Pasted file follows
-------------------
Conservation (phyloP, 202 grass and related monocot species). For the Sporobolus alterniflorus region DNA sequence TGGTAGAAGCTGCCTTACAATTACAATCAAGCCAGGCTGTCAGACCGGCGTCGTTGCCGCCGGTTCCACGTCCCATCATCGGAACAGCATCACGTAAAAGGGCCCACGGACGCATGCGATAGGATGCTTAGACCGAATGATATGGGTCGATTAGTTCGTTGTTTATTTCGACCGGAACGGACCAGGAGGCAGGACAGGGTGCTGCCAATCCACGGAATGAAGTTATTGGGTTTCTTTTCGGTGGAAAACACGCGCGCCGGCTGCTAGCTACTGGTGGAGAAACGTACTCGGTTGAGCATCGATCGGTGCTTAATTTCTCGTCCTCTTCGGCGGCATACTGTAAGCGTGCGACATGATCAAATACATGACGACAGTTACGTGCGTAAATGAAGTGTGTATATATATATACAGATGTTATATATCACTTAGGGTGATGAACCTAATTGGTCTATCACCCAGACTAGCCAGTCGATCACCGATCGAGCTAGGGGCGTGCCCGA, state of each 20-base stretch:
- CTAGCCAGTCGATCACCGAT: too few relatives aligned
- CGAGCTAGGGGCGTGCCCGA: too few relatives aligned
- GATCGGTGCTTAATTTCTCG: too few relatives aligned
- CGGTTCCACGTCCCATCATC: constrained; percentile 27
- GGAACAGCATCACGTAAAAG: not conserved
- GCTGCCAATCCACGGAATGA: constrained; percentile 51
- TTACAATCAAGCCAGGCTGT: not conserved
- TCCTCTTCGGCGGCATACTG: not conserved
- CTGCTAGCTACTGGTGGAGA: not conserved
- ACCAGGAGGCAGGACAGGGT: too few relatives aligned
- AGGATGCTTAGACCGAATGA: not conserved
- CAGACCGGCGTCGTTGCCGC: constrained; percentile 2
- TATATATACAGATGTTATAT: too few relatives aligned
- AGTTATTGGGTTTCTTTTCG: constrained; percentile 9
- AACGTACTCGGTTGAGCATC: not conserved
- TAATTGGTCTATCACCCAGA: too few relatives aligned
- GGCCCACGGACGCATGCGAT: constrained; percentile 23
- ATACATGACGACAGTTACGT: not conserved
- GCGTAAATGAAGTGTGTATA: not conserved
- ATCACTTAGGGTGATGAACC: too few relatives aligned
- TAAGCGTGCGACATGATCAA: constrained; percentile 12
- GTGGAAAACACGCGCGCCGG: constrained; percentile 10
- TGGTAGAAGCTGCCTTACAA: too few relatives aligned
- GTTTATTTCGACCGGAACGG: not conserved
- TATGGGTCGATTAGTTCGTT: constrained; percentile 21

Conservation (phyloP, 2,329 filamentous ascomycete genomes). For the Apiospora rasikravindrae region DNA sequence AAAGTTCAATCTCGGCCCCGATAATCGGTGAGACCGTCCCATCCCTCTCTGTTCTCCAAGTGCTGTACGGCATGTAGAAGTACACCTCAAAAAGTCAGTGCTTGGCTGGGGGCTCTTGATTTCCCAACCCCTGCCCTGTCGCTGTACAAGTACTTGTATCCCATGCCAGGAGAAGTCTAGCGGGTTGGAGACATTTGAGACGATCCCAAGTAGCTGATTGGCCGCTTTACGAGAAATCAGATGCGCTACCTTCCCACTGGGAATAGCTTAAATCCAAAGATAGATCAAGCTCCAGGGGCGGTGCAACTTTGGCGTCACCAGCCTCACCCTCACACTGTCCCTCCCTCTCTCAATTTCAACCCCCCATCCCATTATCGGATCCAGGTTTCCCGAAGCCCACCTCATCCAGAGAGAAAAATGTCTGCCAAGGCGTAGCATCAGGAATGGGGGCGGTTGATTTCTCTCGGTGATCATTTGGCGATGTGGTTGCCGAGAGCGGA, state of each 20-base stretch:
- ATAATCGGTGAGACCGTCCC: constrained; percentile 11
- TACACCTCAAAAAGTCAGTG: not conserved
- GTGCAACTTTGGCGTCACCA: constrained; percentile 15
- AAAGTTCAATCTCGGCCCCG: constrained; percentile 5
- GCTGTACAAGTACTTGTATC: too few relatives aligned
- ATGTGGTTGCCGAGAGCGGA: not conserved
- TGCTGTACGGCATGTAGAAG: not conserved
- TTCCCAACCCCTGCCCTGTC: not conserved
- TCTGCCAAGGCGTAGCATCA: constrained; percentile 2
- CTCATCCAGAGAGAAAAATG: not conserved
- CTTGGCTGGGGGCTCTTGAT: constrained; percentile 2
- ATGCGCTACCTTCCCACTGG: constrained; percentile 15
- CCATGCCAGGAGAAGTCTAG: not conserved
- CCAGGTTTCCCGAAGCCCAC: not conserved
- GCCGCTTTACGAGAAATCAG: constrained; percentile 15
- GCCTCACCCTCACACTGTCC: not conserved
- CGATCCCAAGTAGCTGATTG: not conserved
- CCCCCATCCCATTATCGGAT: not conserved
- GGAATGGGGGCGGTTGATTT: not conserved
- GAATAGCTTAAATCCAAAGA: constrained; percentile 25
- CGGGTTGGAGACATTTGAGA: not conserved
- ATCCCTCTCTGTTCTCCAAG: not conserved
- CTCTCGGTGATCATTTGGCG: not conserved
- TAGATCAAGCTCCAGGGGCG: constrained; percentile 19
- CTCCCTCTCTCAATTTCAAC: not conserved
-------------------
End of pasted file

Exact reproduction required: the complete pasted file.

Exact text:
Conservation (phyloP, 202 grass and related monocot species). For the Sporobolus alterniflorus region DNA sequence TGGTAGAAGCTGCCTTACAATTACAATCAAGCCAGGCTGTCAGACCGGCGTCGTTGCCGCCGGTTCCACGTCCCATCATCGGAACAGCATCACGTAAAAGGGCCCACGGACGCATGCGATAGGATGCTTAGACCGAATGATATGGGTCGATTAGTTCGTTGTTTATTTCGACCGGAACGGACCAGGAGGCAGGACAGGGTGCTGCCAATCCACGGAATGAAGTTATTGGGTTTCTTTTCGGTGGAAAACACGCGCGCCGGCTGCTAGCTACTGGTGGAGAAACGTACTCGGTTGAGCATCGATCGGTGCTTAATTTCTCGTCCTCTTCGGCGGCATACTGTAAGCGTGCGACATGATCAAATACATGACGACAGTTACGTGCGTAAATGAAGTGTGTATATATATATACAGATGTTATATATCACTTAGGGTGATGAACCTAATTGGTCTATCACCCAGACTAGCCAGTCGATCACCGATCGAGCTAGGGGCGTGCCCGA, state of each 20-base stretch:
- CTAGCCAGTCGATCACCGAT: too few relatives aligned
- CGAGCTAGGGGCGTGCCCGA: too few relatives aligned
- GATCGGTGCTTAATTTCTCG: too few relatives aligned
- CGGTTCCACGTCCCATCATC: constrained; percentile 27
- GGAACAGCATCACGTAAAAG: not conserved
- GCTGCCAATCCACGGAATGA: constrained; percentile 51
- TTACAATCAAGCCAGGCTGT: not conserved
- TCCTCTTCGGCGGCATACTG: not conserved
- CTGCTAGCTACTGGTGGAGA: not conserved
- ACCAGGAGGCAGGACAGGGT: too few relatives aligned
- AGGATGCTTAGACCGAATGA: not conserved
- CAGACCGGCGTCGTTGCCGC: constrained; percentile 2
- TATATATACAGATGTTATAT: too few relatives aligned
- AGTTATTGGGTTTCTTTTCG: constrained; percentile 9
- AACGTACTCGGTTGAGCATC: not conserved
- TAATTGGTCTATCACCCAGA: too few relatives aligned
- GGCCCACGGACGCATGCGAT: constrained; percentile 23
- ATACATGACGACAGTTACGT: not conserved
- GCGTAAATGAAGTGTGTATA: not conserved
- ATCACTTAGGGTGATGAACC: too few relatives aligned
- TAAGCGTGCGACATGATCAA: constrained; percentile 12
- GTGGAAAACACGCGCGCCGG: constrained; percentile 10
- TGGTAGAAGCTGCCTTACAA: too few relatives aligned
- GTTTATTTCGACCGGAACGG: not conserved
- TATGGGTCGATTAGTTCGTT: constrained; percentile 21

Conservation (phyloP, 2,329 filamentous ascomycete genomes). For the Apiospora rasikravindrae region DNA sequence AAAGTTCAATCTCGGCCCCGATAATCGGTGAGACCGTCCCATCCCTCTCTGTTCTCCAAGTGCTGTACGGCATGTAGAAGTACACCTCAAAAAGTCAGTGCTTGGCTGGGGGCTCTTGATTTCCCAACCCCTGCCCTGTCGCTGTACAAGTACTTGTATCCCATGCCAGGAGAAGTCTAGCGGGTTGGAGACATTTGAGACGATCCCAAGTAGCTGATTGGCCGCTTTACGAGAAATCAGATGCGCTACCTTCCCACTGGGAATAGCTTAAATCCAAAGATAGATCAAGCTCCAGGGGCGGTGCAACTTTGGCGTCACCAGCCTCACCCTCACACTGTCCCTCCCTCTCTCAATTTCAACCCCCCATCCCATTATCGGATCCAGGTTTCCCGAAGCCCACCTCATCCAGAGAGAAAAATGTCTGCCAAGGCGTAGCATCAGGAATGGGGGCGGTTGATTTCTCTCGGTGATCATTTGGCGATGTGGTTGCCGAGAGCGGA, state of each 20-base stretch:
- ATAATCGGTGAGACCGTCCC: constrained; percentile 11
- TACACCTCAAAAAGTCAGTG: not conserved
- GTGCAACTTTGGCGTCACCA: constrained; percentile 15
- AAAGTTCAATCTCGGCCCCG: constrained; percentile 5
- GCTGTACAAGTACTTGTATC: too few relatives aligned
- ATGTGGTTGCCGAGAGCGGA: not conserved
- TGCTGTACGGCATGTAGAAG: not conserved
- TTCCCAACCCCTGCCCTGTC: not conserved
- TCTGCCAAGGCGTAGCATCA: constrained; percentile 2
- CTCATCCAGAGAGAAAAATG: not conserved
- CTTGGCTGGGGGCTCTTGAT: constrained; percentile 2
- ATGCGCTACCTTCCCACTGG: constrained; percentile 15
- CCATGCCAGGAGAAGTCTAG: not conserved
- CCAGGTTTCCCGAAGCCCAC: not conserved
- GCCGCTTTACGAGAAATCAG: constrained; percentile 15
- GCCTCACCCTCACACTGTCC: not conserved
- CGATCCCAAGTAGCTGATTG: not conserved
- CCCCCATCCCATTATCGGAT: not conserved
- GGAATGGGGGCGGTTGATTT: not conserved
- GAATAGCTTAAATCCAAAGA: constrained; percentile 25
- CGGGTTGGAGACATTTGAGA: not conserved
- ATCCCTCTCTGTTCTCCAAG: not conserved
- CTCTCGGTGATCATTTGGCG: not conserved
- TAGATCAAGCTCCAGGGGCG: constrained; percentile 19
- CTCCCTCTCTCAATTTCAAC: not conserved